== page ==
Maternal Screen Testing
(Triple/Quad Screen)

Alternate Names

  • Double Test
  • Triple Test
  • Quad Test
  • Fully Integrated Screen Test

Maternal Screen Testing is made up of a number of prenatal blood or urine tests that are used to screen for genetic abnormalities such as neural or abdominal wall defects or Down syndrome. These Screens are usually performed on women who already have a child with genetic abnormalities, or pregnant women who are over the age of 35 with the associated risk of having a child with genetic abnormalities.

Double Test: HCG (Human Chorionic Gonadotropin); AFP (alpha-fetoprotein)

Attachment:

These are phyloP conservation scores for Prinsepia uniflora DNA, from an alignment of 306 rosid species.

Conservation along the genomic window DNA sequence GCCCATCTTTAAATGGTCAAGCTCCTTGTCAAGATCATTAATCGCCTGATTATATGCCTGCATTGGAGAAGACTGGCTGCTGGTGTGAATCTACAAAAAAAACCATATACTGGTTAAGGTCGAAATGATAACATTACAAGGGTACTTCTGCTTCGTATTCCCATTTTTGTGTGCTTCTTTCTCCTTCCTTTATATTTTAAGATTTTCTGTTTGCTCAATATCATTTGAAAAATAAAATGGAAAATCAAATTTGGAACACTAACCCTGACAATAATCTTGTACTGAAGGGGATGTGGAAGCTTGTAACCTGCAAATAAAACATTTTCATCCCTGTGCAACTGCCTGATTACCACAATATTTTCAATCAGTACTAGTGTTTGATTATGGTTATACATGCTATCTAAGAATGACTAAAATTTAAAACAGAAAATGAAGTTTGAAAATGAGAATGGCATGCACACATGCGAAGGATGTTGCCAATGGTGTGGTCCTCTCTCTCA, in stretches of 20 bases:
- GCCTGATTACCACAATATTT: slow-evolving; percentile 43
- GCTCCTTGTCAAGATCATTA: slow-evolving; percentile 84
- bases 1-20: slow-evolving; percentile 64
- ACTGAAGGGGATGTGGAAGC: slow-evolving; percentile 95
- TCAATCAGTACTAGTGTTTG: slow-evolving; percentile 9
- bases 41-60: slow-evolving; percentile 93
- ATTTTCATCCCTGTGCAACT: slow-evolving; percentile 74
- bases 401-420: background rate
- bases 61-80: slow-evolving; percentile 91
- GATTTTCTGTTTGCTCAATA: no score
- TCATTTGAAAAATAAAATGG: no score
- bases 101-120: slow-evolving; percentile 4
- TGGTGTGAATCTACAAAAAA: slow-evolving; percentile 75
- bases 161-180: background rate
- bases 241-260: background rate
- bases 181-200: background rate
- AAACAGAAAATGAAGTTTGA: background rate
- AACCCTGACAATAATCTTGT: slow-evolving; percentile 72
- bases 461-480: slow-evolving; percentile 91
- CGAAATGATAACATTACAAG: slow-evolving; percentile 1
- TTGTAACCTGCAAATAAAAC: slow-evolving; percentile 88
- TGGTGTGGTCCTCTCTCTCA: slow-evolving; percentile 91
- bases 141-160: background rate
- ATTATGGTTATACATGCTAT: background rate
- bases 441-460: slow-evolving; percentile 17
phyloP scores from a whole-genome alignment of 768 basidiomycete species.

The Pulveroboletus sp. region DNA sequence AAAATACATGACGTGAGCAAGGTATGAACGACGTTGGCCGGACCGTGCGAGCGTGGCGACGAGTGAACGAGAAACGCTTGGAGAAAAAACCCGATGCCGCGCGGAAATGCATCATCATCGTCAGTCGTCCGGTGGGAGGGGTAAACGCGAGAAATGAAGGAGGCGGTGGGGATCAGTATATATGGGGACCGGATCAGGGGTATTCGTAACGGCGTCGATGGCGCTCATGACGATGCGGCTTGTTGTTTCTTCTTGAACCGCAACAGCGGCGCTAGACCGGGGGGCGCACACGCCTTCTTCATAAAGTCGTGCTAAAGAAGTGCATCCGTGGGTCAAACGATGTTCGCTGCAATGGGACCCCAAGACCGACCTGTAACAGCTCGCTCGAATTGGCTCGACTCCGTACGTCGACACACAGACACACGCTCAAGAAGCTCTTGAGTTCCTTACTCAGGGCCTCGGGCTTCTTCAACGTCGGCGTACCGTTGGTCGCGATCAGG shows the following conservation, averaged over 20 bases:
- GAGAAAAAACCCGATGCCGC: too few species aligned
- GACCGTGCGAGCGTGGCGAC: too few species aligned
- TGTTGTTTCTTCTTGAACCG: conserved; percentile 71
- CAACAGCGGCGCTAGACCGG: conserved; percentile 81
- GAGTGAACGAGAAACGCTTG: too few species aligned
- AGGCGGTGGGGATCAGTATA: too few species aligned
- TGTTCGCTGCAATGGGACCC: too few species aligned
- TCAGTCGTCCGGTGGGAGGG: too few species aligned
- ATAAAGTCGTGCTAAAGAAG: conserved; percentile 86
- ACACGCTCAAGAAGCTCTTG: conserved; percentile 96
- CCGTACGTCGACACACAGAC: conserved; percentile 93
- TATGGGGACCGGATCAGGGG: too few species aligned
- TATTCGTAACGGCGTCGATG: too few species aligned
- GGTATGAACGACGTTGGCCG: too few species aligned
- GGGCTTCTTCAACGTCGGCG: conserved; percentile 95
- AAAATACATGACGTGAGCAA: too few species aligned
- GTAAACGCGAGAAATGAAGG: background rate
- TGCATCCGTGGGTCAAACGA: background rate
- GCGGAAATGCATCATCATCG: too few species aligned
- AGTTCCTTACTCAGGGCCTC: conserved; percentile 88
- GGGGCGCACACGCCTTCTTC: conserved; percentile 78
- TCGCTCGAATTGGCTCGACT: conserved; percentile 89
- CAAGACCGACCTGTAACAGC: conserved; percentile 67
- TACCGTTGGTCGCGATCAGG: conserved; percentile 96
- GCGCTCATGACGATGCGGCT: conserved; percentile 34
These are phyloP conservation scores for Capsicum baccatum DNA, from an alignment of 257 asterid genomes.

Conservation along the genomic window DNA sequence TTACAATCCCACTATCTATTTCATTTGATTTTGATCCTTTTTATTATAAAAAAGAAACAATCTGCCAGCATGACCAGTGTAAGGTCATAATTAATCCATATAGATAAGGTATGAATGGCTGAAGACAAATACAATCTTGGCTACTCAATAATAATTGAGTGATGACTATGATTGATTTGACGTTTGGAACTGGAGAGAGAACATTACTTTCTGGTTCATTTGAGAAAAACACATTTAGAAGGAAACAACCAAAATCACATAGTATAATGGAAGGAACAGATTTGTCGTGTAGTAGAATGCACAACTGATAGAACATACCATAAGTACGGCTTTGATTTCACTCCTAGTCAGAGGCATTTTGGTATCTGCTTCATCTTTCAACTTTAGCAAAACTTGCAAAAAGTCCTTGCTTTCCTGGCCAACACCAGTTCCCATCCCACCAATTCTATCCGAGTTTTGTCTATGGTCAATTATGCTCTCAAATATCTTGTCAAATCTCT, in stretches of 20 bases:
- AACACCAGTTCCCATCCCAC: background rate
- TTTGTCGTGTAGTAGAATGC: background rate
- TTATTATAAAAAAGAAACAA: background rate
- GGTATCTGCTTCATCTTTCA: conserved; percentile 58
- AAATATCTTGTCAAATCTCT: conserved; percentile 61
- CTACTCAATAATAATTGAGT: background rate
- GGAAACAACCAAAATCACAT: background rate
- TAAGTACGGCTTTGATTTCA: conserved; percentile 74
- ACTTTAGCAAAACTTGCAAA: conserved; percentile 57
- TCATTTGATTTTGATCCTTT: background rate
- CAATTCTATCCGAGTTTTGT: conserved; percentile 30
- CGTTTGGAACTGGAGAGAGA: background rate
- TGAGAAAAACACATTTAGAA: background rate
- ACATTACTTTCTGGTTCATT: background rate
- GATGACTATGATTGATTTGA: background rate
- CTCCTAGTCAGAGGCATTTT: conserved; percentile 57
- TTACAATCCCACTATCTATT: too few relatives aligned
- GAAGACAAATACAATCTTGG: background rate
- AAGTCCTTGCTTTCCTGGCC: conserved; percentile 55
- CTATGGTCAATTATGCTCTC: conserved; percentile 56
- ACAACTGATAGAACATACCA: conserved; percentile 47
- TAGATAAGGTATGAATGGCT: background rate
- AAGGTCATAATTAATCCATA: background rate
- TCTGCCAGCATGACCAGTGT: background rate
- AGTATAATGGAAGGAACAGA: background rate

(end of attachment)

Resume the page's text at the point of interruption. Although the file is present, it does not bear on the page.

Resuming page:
Triple Test: HCG; AFP; Estriol

Quadruple Test: HCG; AFP; Estriol; DIA (Dimeric Inhibin A)

Fully Integrated Screen Test: AFP; HCG; Estriol; PAPP-A (Pregnancy-Associated Plasma Protein); Fetal Nuchal Translucency

The Triple Test is the screen that is most commonly run, but it is only a screening tool and the results are not specific enough to diagnose the actual presence of a genetic disease. Triple Test results are more accurate when run during the second trimester. If results are positive for the possible presence of abnormalities, then follow-up tests will be done that are more specific to the disease. CVS (chorionic villus sampling) will be done during the first trimester; amniocentesis will be done during the second trimester.


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